We have read the accounts in Scripture on the Day of the Lord, and there is no doubt that it will be a chaotic, horrifying time. God will use the forces at His disposal to bring drastic change to planet Earth. Charles Whitaker explains that two of those forces, fire and water, are cleansing agents by which God will purify the earth before the second coming of Christ.
Richard Ritenbaugh, focusing upon Book IV of the Psalms, corresponding with the fall festivals, singles out the Feast of Trumpets for its themes and imagery, as well as the Summary Psalm 149. Trumpets could be considered the opening salvo of the fall feasts, beginning with a blast of the trumpet or shofar, reminiscent of the event on Mount Sinai in which God visited His people, brought the Law, and brought righteous judgment—an event which depicts another judgment coming upon the earth following the Seventh Trumpet and the seven trumpet plagues or bowls of judgment in which God will shake the earth and destroy those whose goal has been to destroy the earth, and a time when Christ will claim His Bride and the Marriage of the Lamb will commence. Psalm 91 anticipates the Day of the Lord, the return of Christ coming for judgment, and destruction, but also putting a protective hedge around His people. Psalm 90, written by Moses, wistfully asks how long it will be before this condition of temporariness can be turned to eternal life. Psalm 91, perhaps also written by Moses, discusses a kind of place of refuge in which the protected saints can view the destruction of Satan's evil system. Psalm 94 seems to reflect the point of view of saints not in a place of safety, anxiously waiting for the end of times of tribulation. The key to weathering these fearful times is drawing close to God with a view of emulating His life and getting to know Him, preparing for rulership in His Kingdom.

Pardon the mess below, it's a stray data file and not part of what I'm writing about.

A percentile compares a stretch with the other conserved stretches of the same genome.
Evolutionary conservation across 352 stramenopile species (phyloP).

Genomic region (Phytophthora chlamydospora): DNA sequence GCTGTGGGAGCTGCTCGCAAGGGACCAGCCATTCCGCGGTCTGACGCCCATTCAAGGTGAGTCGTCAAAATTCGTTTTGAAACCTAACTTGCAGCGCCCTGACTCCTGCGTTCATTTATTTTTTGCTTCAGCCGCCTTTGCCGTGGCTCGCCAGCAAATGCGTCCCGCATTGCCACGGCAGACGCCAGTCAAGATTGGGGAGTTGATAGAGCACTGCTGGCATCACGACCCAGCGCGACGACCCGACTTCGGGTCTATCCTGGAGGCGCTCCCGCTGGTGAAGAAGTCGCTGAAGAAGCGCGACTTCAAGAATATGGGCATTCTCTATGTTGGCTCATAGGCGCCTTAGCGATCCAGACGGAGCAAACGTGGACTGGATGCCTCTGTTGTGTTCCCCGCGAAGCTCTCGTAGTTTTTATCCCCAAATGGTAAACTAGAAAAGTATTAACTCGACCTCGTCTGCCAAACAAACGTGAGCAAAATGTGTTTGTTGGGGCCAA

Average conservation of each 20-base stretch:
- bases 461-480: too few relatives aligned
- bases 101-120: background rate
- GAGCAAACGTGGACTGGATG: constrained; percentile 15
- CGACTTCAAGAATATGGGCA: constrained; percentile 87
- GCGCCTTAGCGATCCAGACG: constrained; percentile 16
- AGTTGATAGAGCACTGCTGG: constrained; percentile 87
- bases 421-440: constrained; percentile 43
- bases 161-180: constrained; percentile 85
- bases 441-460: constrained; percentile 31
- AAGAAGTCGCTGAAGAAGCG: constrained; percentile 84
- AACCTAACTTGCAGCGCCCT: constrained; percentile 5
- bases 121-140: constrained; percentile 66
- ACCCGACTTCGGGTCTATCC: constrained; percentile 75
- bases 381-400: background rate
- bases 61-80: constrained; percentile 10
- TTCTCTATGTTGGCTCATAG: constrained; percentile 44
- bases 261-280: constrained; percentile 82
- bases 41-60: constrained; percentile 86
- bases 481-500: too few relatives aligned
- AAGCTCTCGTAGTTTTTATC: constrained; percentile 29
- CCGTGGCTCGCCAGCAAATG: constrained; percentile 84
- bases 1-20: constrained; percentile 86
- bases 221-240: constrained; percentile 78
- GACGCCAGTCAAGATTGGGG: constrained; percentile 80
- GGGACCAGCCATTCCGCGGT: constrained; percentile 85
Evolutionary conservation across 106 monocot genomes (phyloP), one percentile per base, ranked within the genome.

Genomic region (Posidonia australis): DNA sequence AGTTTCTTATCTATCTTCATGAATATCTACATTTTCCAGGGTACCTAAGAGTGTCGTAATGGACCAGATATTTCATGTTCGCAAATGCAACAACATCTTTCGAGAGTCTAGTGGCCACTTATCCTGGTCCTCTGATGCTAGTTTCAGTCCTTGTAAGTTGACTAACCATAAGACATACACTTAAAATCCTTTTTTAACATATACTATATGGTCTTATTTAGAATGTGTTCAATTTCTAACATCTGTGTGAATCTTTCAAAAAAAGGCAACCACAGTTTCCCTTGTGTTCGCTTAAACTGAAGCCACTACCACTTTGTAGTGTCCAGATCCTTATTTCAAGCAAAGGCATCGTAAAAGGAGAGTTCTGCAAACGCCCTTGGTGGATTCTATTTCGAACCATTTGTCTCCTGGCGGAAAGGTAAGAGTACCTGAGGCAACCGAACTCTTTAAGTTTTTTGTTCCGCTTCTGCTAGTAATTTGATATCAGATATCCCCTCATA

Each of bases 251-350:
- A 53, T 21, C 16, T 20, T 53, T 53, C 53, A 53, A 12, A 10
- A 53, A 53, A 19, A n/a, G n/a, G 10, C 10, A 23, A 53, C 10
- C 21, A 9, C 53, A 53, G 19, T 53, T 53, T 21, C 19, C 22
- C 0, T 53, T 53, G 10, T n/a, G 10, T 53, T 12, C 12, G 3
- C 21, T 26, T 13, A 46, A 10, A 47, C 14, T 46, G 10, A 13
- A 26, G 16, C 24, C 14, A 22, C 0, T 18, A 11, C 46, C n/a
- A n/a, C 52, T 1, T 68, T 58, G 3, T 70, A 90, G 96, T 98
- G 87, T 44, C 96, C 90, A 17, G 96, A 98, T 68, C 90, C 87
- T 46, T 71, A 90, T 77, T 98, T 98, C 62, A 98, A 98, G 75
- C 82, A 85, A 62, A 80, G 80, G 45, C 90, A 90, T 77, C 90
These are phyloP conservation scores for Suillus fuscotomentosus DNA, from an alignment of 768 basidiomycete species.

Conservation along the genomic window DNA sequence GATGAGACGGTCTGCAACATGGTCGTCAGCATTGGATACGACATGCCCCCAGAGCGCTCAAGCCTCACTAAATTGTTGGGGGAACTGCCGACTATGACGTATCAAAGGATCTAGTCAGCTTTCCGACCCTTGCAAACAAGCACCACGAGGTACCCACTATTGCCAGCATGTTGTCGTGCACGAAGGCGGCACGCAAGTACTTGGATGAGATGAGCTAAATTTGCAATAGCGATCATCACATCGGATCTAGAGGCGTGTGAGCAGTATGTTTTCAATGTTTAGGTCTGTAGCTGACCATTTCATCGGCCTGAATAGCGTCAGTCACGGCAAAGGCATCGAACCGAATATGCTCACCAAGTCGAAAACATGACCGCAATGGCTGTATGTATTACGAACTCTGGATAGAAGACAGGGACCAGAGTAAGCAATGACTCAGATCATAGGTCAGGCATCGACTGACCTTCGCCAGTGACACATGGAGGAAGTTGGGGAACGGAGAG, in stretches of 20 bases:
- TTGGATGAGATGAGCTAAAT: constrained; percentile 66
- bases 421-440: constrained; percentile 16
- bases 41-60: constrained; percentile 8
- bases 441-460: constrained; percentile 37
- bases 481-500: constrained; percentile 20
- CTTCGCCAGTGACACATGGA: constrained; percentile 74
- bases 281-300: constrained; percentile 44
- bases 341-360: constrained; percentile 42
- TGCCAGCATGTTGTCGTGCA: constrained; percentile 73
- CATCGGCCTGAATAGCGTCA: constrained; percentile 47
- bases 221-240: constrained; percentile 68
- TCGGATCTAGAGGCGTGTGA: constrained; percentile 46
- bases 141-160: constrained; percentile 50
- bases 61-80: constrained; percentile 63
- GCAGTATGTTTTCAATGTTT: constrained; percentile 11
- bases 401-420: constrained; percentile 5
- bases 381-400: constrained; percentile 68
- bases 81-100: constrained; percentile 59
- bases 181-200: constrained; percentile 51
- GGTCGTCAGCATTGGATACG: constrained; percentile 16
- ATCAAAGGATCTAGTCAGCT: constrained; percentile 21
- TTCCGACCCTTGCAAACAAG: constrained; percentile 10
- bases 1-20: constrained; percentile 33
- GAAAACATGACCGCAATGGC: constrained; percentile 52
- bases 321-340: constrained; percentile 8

A description of God’s greatness similar to Isaiah 40:26 is found in Psalm 147:4-5: “He counts the number of the stars; He calls them all by name. ...
The Berean: Daily Verse and Comment
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